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Kesgrave: Frustration as treasured cedar tree is set to be shortened

PUBLISHED: 18:05 21 February 2013 | UPDATED: 18:05 21 February 2013

Ray Burgess with one of the last remaining Cedars in Kesgrave. Suffolk Costal District Council are planning to remove approx 40 ft from the top of it

Ray Burgess with one of the last remaining Cedars in Kesgrave. Suffolk Costal District Council are planning to remove approx 40 ft from the top of it

Archant

A DISGRUNTLED man has voiced his concerns after council officers approved plans to shorten a treasured cedar tree.

A number of years ago Ray Burgess, of Carlton Road in Kesgrave, successfully applied for a preservation order to be put in place for a cedar tree outside his home.

But today, he spoke of his sadness after Suffolk Coastal District Council agreed the top of the tree could be lopped following a complaint from a neighbour of Mr Burgess.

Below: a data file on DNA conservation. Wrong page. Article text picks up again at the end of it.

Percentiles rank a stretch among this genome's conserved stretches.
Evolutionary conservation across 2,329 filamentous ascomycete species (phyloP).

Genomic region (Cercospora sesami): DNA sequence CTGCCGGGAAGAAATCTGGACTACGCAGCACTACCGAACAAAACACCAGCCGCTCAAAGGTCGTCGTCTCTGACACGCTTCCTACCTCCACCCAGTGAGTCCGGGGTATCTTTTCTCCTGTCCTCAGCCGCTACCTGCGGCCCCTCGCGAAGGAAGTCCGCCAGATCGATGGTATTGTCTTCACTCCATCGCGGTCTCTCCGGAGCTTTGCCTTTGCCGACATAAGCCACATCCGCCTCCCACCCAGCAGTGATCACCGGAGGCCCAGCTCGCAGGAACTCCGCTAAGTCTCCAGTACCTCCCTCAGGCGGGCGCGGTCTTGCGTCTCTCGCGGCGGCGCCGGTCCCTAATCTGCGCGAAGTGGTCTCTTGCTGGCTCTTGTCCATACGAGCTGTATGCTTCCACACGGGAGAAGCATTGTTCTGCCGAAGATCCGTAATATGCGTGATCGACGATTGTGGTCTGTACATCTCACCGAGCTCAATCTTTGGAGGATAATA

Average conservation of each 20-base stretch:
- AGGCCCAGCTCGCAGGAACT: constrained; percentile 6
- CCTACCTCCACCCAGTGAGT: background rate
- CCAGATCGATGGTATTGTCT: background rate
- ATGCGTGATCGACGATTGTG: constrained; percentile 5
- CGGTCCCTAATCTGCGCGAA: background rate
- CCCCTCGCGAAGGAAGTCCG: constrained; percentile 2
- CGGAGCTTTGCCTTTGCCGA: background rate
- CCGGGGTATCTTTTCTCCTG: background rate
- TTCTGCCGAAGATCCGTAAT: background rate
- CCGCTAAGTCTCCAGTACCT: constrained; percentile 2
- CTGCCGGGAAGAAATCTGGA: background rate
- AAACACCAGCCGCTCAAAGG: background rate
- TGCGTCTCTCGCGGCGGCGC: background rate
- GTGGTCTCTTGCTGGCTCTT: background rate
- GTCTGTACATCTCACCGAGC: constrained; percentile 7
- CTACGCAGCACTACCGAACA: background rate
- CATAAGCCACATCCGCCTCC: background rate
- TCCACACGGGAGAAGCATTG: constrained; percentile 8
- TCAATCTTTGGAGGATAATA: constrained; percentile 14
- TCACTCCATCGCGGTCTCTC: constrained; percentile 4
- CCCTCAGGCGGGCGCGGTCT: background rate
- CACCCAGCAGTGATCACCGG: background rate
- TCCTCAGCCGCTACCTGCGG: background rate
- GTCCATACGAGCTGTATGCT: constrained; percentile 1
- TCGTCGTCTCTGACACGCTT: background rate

Mr Burgess, 69, said: “Cedar trees have an important place in the history of Kesgrave and I am so disappointed and annoyed that this is going ahead, despite a preservation order that I secured many years ago.

“By cutting the top of the tree off, the council will stop people enjoying it from a distance. They will ruin this beautiful tree by cutting such a massive amount off the top of it.”

However, a spokesman for Suffolk Coastal District Council said the decision had been made after safety concerns were raised.

The spokesman said: “An application was submitted by Mr Burgess’ neighbour after discussions with our tree officer about what could be done to resolve the problems he was facing with a 20m-plus cedar tree in his garden which has a preservation order dating back 24 years that was initiated by Mr Burgess.

“It was agreed that about one-third of the tree could be lopped so as to end the dangers of bits of the tree falling down into this resident’s garden.

“The tree and the proposed works have been assessed by both our previous and current tree officer who both came to the same conclusion that the proposed works were a reasonable request.”

He said the work would allow the tree to “survive and prosper”, while also ensuring the safety of the applicant.

Mr Burgess’ neighbours declined to comment on the matter.

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